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Spit, vb. (in Merch. spet. Impf. and partic. spit) 1) absol. to throw out saliva: “orators, when they are out, they will s.” As IV, 1, 76; cf. V, 3, 12 and Troil. I, 3, 173. “s. in the hole, man, and tune again,” Shr. III, 1, 40 (== fall to it with fresh courage). “if it be a hot day, and I brandish any thing but a bottle, I would I might never s. white again,” H4B I, 2, 237 (Nares adduces some passages from contemporary writers to prove that to spit white was thought to be the consequence of intemperance in drinking; but he has forgotten to ascertain the colour of other people's spittle).* to s. at or on a p., a mark of extreme contempt and disgust: Err. II, 2, 36. As III, 2, 438. Wint. IV, 3, 113. R2 I, 1, 60. R3 I, 2, 145. Merch. I, 3, 113. Merch. I, 3, 113 Merch. I, 3, 113 R2 IV, 75. Tim. IV, 3, 364. Cymb. V, 5, 222. “she s. in his face,” Meas. II, 1, 86. H4A II, 4, 214.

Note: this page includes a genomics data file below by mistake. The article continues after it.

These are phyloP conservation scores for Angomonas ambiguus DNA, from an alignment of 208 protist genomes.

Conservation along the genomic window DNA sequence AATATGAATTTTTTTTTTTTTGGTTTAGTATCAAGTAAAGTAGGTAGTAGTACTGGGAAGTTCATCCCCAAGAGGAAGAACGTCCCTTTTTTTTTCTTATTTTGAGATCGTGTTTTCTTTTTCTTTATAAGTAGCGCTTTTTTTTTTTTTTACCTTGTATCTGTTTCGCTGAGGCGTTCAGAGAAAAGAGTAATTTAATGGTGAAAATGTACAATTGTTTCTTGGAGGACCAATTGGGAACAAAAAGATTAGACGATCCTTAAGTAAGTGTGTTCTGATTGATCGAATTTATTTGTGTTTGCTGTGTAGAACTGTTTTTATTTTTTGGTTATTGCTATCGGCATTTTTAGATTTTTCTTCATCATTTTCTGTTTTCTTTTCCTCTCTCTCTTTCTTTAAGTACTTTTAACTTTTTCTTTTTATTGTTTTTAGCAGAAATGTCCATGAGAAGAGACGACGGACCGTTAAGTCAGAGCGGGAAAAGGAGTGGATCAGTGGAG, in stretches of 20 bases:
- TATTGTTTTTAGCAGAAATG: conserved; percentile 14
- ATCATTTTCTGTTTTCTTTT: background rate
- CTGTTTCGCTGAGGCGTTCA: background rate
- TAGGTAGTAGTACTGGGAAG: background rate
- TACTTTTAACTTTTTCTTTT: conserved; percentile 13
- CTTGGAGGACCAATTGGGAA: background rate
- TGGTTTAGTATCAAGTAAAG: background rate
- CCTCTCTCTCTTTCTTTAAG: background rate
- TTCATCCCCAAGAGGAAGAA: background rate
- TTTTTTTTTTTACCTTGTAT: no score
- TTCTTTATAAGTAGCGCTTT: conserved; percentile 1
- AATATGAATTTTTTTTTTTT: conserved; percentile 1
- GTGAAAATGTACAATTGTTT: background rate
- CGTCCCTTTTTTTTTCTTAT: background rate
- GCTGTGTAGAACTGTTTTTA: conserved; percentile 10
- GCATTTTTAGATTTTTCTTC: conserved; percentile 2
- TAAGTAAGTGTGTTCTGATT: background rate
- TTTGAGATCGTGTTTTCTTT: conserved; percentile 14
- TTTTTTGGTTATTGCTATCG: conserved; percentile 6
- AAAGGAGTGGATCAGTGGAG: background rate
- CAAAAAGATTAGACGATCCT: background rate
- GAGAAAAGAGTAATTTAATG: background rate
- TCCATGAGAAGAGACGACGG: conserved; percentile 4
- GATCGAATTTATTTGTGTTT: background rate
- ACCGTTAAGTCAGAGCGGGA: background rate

2) tr. to throw out from the mouth: “a mouth that --s forth death and mountains,” John II, 458. “s. it in Mowbray's face,” R2 I, 1, 194. “tongues s. their duties out,” H8 I, 2, 61 (utter disrespectful language).
Applied, metaphorically, to other things ejecting fluids or fire: Merch. II, 7, 45. John II, 211. H5 III, 5, 52. Cor. I, 3, 45. Lr. III, 2, 14. Per. III, 1, 8.
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